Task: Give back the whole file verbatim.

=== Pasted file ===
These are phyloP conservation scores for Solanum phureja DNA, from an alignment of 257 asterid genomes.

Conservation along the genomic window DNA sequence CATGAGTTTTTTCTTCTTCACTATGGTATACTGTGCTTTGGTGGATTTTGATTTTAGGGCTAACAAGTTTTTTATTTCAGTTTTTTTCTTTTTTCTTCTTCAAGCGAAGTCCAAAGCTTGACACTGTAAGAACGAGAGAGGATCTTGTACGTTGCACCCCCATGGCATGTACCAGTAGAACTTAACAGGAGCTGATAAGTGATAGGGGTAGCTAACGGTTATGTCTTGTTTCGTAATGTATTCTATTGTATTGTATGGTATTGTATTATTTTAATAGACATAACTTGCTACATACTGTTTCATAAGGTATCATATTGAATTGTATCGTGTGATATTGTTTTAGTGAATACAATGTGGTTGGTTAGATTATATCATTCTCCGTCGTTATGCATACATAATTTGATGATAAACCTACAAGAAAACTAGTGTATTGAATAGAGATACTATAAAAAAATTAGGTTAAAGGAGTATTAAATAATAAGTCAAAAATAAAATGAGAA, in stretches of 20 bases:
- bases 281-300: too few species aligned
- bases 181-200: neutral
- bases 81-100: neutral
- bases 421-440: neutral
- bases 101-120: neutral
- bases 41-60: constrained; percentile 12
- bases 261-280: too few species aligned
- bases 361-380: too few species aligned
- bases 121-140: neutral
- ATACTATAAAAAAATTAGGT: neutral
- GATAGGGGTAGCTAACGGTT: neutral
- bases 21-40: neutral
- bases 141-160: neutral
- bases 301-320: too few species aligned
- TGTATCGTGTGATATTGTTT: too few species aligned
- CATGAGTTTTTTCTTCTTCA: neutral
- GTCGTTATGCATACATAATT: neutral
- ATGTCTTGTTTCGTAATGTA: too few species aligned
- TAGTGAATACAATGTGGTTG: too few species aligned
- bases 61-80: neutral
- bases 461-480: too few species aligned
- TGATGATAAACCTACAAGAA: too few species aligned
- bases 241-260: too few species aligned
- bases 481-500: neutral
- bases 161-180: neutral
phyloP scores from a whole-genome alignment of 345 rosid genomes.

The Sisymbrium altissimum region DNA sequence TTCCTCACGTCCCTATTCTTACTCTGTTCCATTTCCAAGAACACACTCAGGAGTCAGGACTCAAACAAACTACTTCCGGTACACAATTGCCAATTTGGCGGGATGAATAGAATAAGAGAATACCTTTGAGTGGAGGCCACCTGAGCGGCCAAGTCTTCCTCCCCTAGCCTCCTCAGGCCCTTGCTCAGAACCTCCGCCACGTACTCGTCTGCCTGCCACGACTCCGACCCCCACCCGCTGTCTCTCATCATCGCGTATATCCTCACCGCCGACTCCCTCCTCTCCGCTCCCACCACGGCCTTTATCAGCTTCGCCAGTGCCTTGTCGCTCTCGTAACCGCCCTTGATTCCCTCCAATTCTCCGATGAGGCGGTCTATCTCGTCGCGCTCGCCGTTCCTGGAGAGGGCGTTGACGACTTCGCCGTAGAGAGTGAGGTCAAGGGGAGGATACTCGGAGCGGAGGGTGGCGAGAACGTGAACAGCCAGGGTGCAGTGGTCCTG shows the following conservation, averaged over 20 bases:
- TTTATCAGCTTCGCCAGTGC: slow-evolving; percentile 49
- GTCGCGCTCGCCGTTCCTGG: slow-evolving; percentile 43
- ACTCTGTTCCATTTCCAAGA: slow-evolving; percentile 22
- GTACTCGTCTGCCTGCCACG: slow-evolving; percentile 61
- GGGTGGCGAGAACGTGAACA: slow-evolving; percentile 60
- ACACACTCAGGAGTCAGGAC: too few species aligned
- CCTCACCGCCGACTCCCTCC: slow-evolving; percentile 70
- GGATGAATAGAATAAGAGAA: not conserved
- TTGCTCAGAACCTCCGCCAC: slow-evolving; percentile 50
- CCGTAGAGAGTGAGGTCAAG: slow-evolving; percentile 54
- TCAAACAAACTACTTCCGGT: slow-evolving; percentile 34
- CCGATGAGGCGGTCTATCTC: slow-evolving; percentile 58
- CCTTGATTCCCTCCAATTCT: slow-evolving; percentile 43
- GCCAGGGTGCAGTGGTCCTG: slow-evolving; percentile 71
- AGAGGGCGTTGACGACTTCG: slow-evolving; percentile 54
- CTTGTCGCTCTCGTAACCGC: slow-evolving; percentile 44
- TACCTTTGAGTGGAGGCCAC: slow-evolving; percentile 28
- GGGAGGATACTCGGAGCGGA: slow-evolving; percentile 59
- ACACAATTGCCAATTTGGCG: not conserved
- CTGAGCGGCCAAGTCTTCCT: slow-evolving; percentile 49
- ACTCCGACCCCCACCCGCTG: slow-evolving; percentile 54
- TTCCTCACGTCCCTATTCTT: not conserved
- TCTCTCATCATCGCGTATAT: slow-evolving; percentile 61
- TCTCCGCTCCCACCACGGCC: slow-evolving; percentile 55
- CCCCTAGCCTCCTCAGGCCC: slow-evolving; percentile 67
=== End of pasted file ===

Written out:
These are phyloP conservation scores for Solanum phureja DNA, from an alignment of 257 asterid genomes.

Conservation along the genomic window DNA sequence CATGAGTTTTTTCTTCTTCACTATGGTATACTGTGCTTTGGTGGATTTTGATTTTAGGGCTAACAAGTTTTTTATTTCAGTTTTTTTCTTTTTTCTTCTTCAAGCGAAGTCCAAAGCTTGACACTGTAAGAACGAGAGAGGATCTTGTACGTTGCACCCCCATGGCATGTACCAGTAGAACTTAACAGGAGCTGATAAGTGATAGGGGTAGCTAACGGTTATGTCTTGTTTCGTAATGTATTCTATTGTATTGTATGGTATTGTATTATTTTAATAGACATAACTTGCTACATACTGTTTCATAAGGTATCATATTGAATTGTATCGTGTGATATTGTTTTAGTGAATACAATGTGGTTGGTTAGATTATATCATTCTCCGTCGTTATGCATACATAATTTGATGATAAACCTACAAGAAAACTAGTGTATTGAATAGAGATACTATAAAAAAATTAGGTTAAAGGAGTATTAAATAATAAGTCAAAAATAAAATGAGAA, in stretches of 20 bases:
- bases 281-300: too few species aligned
- bases 181-200: neutral
- bases 81-100: neutral
- bases 421-440: neutral
- bases 101-120: neutral
- bases 41-60: constrained; percentile 12
- bases 261-280: too few species aligned
- bases 361-380: too few species aligned
- bases 121-140: neutral
- ATACTATAAAAAAATTAGGT: neutral
- GATAGGGGTAGCTAACGGTT: neutral
- bases 21-40: neutral
- bases 141-160: neutral
- bases 301-320: too few species aligned
- TGTATCGTGTGATATTGTTT: too few species aligned
- CATGAGTTTTTTCTTCTTCA: neutral
- GTCGTTATGCATACATAATT: neutral
- ATGTCTTGTTTCGTAATGTA: too few species aligned
- TAGTGAATACAATGTGGTTG: too few species aligned
- bases 61-80: neutral
- bases 461-480: too few species aligned
- TGATGATAAACCTACAAGAA: too few species aligned
- bases 241-260: too few species aligned
- bases 481-500: neutral
- bases 161-180: neutral
phyloP scores from a whole-genome alignment of 345 rosid genomes.

The Sisymbrium altissimum region DNA sequence TTCCTCACGTCCCTATTCTTACTCTGTTCCATTTCCAAGAACACACTCAGGAGTCAGGACTCAAACAAACTACTTCCGGTACACAATTGCCAATTTGGCGGGATGAATAGAATAAGAGAATACCTTTGAGTGGAGGCCACCTGAGCGGCCAAGTCTTCCTCCCCTAGCCTCCTCAGGCCCTTGCTCAGAACCTCCGCCACGTACTCGTCTGCCTGCCACGACTCCGACCCCCACCCGCTGTCTCTCATCATCGCGTATATCCTCACCGCCGACTCCCTCCTCTCCGCTCCCACCACGGCCTTTATCAGCTTCGCCAGTGCCTTGTCGCTCTCGTAACCGCCCTTGATTCCCTCCAATTCTCCGATGAGGCGGTCTATCTCGTCGCGCTCGCCGTTCCTGGAGAGGGCGTTGACGACTTCGCCGTAGAGAGTGAGGTCAAGGGGAGGATACTCGGAGCGGAGGGTGGCGAGAACGTGAACAGCCAGGGTGCAGTGGTCCTG shows the following conservation, averaged over 20 bases:
- TTTATCAGCTTCGCCAGTGC: slow-evolving; percentile 49
- GTCGCGCTCGCCGTTCCTGG: slow-evolving; percentile 43
- ACTCTGTTCCATTTCCAAGA: slow-evolving; percentile 22
- GTACTCGTCTGCCTGCCACG: slow-evolving; percentile 61
- GGGTGGCGAGAACGTGAACA: slow-evolving; percentile 60
- ACACACTCAGGAGTCAGGAC: too few species aligned
- CCTCACCGCCGACTCCCTCC: slow-evolving; percentile 70
- GGATGAATAGAATAAGAGAA: not conserved
- TTGCTCAGAACCTCCGCCAC: slow-evolving; percentile 50
- CCGTAGAGAGTGAGGTCAAG: slow-evolving; percentile 54
- TCAAACAAACTACTTCCGGT: slow-evolving; percentile 34
- CCGATGAGGCGGTCTATCTC: slow-evolving; percentile 58
- CCTTGATTCCCTCCAATTCT: slow-evolving; percentile 43
- GCCAGGGTGCAGTGGTCCTG: slow-evolving; percentile 71
- AGAGGGCGTTGACGACTTCG: slow-evolving; percentile 54
- CTTGTCGCTCTCGTAACCGC: slow-evolving; percentile 44
- TACCTTTGAGTGGAGGCCAC: slow-evolving; percentile 28
- GGGAGGATACTCGGAGCGGA: slow-evolving; percentile 59
- ACACAATTGCCAATTTGGCG: not conserved
- CTGAGCGGCCAAGTCTTCCT: slow-evolving; percentile 49
- ACTCCGACCCCCACCCGCTG: slow-evolving; percentile 54
- TTCCTCACGTCCCTATTCTT: not conserved
- TCTCTCATCATCGCGTATAT: slow-evolving; percentile 61
- TCTCCGCTCCCACCACGGCC: slow-evolving; percentile 55
- CCCCTAGCCTCCTCAGGCCC: slow-evolving; percentile 67